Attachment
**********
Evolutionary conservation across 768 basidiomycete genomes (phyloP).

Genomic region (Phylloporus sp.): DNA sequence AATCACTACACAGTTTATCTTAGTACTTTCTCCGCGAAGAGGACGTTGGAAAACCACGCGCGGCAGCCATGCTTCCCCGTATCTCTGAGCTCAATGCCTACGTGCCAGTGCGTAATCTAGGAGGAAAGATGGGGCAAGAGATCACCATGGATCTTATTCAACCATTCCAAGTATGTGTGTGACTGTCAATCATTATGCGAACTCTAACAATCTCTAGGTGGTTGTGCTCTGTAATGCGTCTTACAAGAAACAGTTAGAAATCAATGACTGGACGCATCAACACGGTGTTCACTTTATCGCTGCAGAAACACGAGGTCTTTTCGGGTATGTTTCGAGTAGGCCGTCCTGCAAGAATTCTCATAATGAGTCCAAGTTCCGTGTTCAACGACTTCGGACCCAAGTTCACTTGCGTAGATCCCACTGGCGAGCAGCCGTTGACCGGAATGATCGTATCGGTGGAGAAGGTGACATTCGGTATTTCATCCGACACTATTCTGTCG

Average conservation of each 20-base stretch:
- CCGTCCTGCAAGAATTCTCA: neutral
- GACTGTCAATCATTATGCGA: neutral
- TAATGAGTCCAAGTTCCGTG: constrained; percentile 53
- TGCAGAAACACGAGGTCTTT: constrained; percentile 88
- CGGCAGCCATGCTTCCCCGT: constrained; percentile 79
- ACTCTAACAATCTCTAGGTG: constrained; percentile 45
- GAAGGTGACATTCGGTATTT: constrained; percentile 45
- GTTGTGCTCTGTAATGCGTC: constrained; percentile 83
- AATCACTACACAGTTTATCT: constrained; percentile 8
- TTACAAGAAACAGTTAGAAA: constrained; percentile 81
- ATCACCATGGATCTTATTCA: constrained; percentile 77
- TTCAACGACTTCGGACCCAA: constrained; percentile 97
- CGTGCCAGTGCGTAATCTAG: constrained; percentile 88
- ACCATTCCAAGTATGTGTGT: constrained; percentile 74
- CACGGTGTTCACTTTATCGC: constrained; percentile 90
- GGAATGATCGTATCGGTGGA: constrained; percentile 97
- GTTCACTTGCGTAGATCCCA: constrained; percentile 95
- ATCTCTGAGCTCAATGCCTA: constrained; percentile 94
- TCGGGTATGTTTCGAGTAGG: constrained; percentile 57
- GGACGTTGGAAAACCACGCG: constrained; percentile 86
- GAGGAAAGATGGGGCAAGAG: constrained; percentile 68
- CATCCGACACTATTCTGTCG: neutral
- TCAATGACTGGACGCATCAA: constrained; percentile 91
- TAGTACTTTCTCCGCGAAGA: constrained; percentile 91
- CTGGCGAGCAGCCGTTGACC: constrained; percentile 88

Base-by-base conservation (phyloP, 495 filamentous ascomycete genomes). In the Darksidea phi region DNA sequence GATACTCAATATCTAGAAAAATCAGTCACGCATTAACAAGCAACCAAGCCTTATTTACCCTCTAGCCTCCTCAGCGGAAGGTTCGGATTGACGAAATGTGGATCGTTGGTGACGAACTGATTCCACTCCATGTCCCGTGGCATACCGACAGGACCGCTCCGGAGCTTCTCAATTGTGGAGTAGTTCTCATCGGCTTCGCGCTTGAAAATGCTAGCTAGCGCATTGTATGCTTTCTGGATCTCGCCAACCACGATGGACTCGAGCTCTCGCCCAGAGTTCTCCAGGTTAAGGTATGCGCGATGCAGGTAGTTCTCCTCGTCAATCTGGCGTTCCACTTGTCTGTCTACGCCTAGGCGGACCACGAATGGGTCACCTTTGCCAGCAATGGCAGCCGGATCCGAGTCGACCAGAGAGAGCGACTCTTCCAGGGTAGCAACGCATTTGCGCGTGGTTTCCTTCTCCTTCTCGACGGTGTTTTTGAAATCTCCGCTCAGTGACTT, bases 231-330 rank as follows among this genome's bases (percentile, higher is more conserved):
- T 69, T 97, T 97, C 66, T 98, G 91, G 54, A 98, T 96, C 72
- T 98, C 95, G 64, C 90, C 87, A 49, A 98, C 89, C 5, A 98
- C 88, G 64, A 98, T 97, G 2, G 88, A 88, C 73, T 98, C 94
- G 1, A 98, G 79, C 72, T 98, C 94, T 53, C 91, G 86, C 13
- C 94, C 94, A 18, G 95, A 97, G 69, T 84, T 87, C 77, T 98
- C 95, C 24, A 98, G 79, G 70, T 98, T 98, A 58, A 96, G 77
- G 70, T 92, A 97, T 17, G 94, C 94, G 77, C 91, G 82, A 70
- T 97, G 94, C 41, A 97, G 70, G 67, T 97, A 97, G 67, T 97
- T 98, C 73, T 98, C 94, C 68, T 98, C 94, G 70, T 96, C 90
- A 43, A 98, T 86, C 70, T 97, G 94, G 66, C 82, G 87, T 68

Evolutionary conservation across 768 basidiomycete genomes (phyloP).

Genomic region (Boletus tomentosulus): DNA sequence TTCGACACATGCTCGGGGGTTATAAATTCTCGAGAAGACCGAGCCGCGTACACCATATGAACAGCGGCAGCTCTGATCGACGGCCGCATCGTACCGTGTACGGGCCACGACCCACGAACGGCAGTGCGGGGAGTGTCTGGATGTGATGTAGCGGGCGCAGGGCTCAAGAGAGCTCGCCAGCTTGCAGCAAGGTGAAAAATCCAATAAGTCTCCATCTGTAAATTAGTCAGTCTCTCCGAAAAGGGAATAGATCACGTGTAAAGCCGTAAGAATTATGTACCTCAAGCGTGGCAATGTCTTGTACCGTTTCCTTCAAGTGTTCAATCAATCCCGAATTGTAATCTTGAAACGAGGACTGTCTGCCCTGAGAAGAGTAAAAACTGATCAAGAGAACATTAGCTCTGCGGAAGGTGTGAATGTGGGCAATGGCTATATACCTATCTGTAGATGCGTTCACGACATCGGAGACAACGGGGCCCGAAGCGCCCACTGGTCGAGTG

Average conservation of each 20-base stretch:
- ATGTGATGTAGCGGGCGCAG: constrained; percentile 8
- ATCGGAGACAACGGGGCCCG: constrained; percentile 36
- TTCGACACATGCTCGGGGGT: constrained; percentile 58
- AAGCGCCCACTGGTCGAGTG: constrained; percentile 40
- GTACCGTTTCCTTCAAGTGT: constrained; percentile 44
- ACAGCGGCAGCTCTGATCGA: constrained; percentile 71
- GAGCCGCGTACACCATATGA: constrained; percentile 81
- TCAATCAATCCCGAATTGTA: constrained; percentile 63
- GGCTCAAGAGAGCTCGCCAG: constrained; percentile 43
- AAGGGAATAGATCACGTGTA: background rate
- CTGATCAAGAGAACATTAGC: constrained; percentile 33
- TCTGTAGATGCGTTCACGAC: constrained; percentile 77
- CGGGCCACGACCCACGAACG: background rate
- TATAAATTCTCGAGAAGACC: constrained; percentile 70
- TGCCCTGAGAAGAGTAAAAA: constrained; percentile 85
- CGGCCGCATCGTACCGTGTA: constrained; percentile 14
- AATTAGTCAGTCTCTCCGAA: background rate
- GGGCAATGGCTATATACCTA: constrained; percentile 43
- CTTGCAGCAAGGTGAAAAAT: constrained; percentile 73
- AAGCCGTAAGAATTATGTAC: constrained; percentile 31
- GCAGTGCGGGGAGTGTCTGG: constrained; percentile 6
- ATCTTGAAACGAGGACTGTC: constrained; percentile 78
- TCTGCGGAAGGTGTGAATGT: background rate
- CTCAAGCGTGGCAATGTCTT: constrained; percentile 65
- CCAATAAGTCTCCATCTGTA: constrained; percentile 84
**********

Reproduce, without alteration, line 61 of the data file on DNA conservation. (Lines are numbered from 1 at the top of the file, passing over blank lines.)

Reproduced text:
- CTTGCAGCAAGGTGAAAAAT: constrained; percentile 73